Sunday, April 18, 2010

Sick Ass

From the moment I saw my first Kick-Ass trailer on YouTube, I was hooked. It's one of those incredibly promising premises I wish I had thought up myself: An average high school boy decides to become a real-life superhero. And that's it. The kid has no super powers, no traumatic past to fuel his efforts, or billionaire fortune to finance . Just a desire to do good by beating up bad-guys. It's a funnier, more realistic, and less political approach to the Watchmen concept, and like that other masked vigilante epic, Kick-Ass was adapted from a comic book by the same name. But is the movie any good? Absolutely. It is hilarious, visually stunning and entertaining throughout. But it's also more than a little disturbing.

Kudos to whoever came up with the paint spatter motif for the posters.
Staying true to the trend set by Watchmen, Kick-Ass is ridiculously violent, but unlike that other masked vigilante movie, there is a deeper meaning to the uncompromising blood-shed; it essentially allows the movie to function as a sort of cautionary tale. It answers the main character's question "Why has nobody tried to be a superhero before?" People do not dress and fight crime because they would be beaten, shot at and gutted. Even more importantly, the vigilante would be forced to inflict the same death sentences on his prey. It is Batman's no-kill rule that allows him to remain appealing despite the brutal nature of his justice. It's also the most fantastic aspect about his character. Kick-Ass essentially calls bullshit on Batman, and shows people just how bloody being a superhero would be.

At the same time, Kick-Ass pushes the boundaries of aestheticized violence and popular taste. There are two brilliantly choreographed fight scenes in the same vein as The Matrix's seminal lobby shoot out that convincingly present mass murder as something balletic and beautiful. The hook is, both of these massacres, and another intense first-person-shooting scene, are performed by an 11 year-old-girl, acted by a 13 year-old-actress. Hit-Girl is the boldest, most horrifying incarnation of the Child Soldier archetype I have yet to encounter, and yet I couldn't help but cheer as she butchered drug dealers and scum bags with ropes, knifes, guns and swords. Her attacks were simply too creative, and too cleanly executed to not admire, especially when her skills are contrasted against the bumbling titular hero, who spends most of his time in-costume getting beaten up.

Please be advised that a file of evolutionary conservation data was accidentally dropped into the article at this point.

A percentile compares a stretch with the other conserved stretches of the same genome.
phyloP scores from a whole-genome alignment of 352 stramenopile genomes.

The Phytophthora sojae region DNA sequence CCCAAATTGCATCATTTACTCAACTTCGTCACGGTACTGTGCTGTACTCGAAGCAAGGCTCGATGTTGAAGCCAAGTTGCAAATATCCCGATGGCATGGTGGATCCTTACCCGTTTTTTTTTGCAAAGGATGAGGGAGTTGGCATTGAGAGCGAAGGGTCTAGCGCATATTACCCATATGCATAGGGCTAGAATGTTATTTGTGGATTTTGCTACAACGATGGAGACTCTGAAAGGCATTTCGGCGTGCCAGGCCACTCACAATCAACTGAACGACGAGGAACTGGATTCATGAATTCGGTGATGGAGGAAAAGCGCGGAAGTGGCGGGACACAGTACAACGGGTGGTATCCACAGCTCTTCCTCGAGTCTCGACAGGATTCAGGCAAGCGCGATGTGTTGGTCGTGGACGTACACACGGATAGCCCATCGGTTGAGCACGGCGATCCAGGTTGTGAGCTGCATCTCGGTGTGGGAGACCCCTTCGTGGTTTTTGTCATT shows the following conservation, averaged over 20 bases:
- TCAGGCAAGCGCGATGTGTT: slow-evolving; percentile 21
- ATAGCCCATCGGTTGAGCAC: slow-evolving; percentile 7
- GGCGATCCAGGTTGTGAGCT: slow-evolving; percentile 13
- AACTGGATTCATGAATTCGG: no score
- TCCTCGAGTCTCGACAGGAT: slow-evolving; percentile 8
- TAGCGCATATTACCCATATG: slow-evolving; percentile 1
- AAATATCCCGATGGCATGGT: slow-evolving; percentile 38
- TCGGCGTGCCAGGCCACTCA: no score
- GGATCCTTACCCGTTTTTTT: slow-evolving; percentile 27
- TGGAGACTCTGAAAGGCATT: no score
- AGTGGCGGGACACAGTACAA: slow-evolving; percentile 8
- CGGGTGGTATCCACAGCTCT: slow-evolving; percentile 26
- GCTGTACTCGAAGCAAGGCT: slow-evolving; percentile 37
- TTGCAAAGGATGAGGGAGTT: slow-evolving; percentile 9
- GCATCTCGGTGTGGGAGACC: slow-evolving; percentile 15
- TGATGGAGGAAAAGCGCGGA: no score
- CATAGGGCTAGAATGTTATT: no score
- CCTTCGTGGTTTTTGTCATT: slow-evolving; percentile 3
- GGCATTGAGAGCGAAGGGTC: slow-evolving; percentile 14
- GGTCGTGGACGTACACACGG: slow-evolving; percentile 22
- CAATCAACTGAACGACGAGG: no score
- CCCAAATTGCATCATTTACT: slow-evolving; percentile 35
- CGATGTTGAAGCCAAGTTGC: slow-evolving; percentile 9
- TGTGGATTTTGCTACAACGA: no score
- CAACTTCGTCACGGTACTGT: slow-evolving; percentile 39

There she is, Big Daddy's little murderer.

Even more unsettling than Hit-Girl's actual fight scenes are her training scenes. In what might be his best role since Matchstick Men, Nicholas Cage plays a profoundly disturbed Ex-Cop turned costumed vigilante dubbed Big Daddy; think Batman with guns and a murderous daughter instead of Robin. He buys her daughter butterfly knives for her birthday, drills her on her crime-related factoids, and trains her how to take a gunshot with a bullet-proof vest.  Even though the movie has the decency to point out the truly sick nature of his revenge scheme, the outcome of the story seems to condone his heinous training, leaving a truly immoral aftertaste in the brain.

At the same time, there is more to the movie's message. Dave Lizewski is a truly likable main character, and his super-heroic coming of ages covers topical bases like becoming an Internet celebrity and trying to woo a girl despite rumors of being gay. The movie also lambastes a number of familiar superhero tropes, like rescuing lost cats and talking like a pompous douchebag. The catch is, the ugly, unfunny violence is as much a part of the social commentary and as the simple laughs.

I haven't read the Kick-Ass comics yet, but after watching the movie I fully intend to. I've found that comics are often a more comfortable medium for digesting violence than film, though I understand that they are every bit as violent as the film.

The tag-line is certainly accurate as far as the movie is concerned.

If you are a fan of Superhero flicks, consider Kick-Ass required viewing. Don't take Grandma or the parents though. They may find the violence hard to swallow. Hell, you might too.

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